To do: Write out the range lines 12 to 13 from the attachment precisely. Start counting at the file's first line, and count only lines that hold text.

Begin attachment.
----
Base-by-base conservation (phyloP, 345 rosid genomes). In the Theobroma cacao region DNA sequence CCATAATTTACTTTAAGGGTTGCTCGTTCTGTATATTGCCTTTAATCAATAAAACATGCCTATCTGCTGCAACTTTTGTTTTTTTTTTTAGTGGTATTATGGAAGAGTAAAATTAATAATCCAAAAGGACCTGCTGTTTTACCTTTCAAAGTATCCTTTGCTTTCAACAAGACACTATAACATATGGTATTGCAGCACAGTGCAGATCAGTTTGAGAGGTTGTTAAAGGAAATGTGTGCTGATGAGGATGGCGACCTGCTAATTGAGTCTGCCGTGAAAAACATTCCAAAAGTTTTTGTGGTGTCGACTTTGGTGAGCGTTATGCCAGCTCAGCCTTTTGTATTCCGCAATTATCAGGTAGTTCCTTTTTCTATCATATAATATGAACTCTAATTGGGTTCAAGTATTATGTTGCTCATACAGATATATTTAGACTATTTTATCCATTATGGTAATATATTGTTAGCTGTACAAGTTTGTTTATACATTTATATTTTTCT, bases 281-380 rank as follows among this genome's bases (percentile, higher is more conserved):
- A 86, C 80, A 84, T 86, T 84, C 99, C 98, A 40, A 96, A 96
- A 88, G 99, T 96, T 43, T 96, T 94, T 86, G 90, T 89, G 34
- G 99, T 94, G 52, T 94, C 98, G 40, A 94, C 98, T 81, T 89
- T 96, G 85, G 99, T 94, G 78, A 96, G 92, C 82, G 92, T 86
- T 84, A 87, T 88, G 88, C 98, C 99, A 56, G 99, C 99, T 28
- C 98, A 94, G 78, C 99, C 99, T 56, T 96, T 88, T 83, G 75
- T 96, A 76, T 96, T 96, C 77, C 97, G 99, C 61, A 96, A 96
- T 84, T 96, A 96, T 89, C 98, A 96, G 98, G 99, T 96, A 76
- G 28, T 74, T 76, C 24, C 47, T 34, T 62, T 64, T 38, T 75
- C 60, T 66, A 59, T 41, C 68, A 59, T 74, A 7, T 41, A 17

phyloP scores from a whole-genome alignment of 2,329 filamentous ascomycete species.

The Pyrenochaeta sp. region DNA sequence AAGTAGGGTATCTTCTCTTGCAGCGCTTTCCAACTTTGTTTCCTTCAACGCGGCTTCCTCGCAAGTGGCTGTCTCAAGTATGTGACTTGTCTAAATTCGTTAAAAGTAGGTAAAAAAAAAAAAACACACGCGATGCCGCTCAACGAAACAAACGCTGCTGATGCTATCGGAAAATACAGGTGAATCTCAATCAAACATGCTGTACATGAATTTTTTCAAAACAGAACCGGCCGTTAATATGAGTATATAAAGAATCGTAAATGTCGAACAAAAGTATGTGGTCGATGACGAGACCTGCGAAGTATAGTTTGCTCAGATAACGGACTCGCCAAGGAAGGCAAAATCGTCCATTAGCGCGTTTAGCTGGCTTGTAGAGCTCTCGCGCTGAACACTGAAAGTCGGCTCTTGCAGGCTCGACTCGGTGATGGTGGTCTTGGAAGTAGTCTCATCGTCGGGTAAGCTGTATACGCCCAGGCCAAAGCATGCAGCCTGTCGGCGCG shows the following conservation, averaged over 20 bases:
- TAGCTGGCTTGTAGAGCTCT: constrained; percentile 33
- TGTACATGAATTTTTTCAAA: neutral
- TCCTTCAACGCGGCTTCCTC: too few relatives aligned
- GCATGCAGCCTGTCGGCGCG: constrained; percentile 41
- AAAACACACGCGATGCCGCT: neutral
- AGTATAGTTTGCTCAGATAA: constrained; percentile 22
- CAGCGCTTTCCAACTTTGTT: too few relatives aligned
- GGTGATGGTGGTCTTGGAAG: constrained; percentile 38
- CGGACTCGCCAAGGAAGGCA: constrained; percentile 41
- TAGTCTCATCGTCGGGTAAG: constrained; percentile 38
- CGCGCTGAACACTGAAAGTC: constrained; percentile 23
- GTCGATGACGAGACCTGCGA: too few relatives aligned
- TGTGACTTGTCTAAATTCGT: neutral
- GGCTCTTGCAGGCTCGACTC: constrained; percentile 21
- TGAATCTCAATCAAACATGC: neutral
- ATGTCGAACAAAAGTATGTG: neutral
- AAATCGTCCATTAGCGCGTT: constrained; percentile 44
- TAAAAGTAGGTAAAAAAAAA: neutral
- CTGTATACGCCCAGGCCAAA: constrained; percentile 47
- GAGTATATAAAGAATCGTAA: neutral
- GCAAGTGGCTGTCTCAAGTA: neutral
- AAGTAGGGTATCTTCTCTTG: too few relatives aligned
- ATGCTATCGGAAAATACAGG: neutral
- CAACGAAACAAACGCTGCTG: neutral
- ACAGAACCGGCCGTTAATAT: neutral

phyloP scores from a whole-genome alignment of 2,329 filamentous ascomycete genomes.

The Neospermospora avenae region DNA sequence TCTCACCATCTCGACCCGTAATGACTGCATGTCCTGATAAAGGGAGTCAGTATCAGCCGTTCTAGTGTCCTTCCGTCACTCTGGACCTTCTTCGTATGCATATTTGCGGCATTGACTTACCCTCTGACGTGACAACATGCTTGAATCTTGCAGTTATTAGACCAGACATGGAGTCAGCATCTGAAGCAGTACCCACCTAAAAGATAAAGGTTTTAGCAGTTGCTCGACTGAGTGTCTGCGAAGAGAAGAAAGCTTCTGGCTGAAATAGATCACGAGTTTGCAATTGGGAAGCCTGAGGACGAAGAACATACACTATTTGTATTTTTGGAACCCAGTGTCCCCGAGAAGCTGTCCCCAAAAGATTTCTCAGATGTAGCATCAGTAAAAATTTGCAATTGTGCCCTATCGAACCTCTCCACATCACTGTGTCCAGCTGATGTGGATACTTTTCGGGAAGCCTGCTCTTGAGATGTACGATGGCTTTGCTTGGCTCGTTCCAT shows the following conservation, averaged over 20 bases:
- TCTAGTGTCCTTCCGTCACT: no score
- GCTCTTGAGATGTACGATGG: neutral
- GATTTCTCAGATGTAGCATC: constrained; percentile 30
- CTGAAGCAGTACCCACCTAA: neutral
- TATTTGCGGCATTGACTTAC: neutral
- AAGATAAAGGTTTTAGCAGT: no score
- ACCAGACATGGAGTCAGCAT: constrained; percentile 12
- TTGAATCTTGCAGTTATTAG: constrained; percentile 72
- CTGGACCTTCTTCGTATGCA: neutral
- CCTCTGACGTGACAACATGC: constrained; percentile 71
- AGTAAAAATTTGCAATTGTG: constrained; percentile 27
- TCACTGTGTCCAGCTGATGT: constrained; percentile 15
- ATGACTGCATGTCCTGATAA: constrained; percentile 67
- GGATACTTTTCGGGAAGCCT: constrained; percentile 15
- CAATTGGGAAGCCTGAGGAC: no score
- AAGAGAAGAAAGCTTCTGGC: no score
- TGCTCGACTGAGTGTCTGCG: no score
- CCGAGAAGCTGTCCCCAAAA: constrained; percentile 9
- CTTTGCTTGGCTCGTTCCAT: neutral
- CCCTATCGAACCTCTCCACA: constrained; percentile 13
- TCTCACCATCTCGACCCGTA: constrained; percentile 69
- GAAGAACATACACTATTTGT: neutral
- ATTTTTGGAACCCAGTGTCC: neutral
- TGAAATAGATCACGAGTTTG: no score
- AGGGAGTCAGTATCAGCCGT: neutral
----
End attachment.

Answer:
phyloP scores from a whole-genome alignment of 2,329 filamentous ascomycete species.

The Pyrenochaeta sp. region DNA sequence AAGTAGGGTATCTTCTCTTGCAGCGCTTTCCAACTTTGTTTCCTTCAACGCGGCTTCCTCGCAAGTGGCTGTCTCAAGTATGTGACTTGTCTAAATTCGTTAAAAGTAGGTAAAAAAAAAAAAACACACGCGATGCCGCTCAACGAAACAAACGCTGCTGATGCTATCGGAAAATACAGGTGAATCTCAATCAAACATGCTGTACATGAATTTTTTCAAAACAGAACCGGCCGTTAATATGAGTATATAAAGAATCGTAAATGTCGAACAAAAGTATGTGGTCGATGACGAGACCTGCGAAGTATAGTTTGCTCAGATAACGGACTCGCCAAGGAAGGCAAAATCGTCCATTAGCGCGTTTAGCTGGCTTGTAGAGCTCTCGCGCTGAACACTGAAAGTCGGCTCTTGCAGGCTCGACTCGGTGATGGTGGTCTTGGAAGTAGTCTCATCGTCGGGTAAGCTGTATACGCCCAGGCCAAAGCATGCAGCCTGTCGGCGCG shows the following conservation, averaged over 20 bases: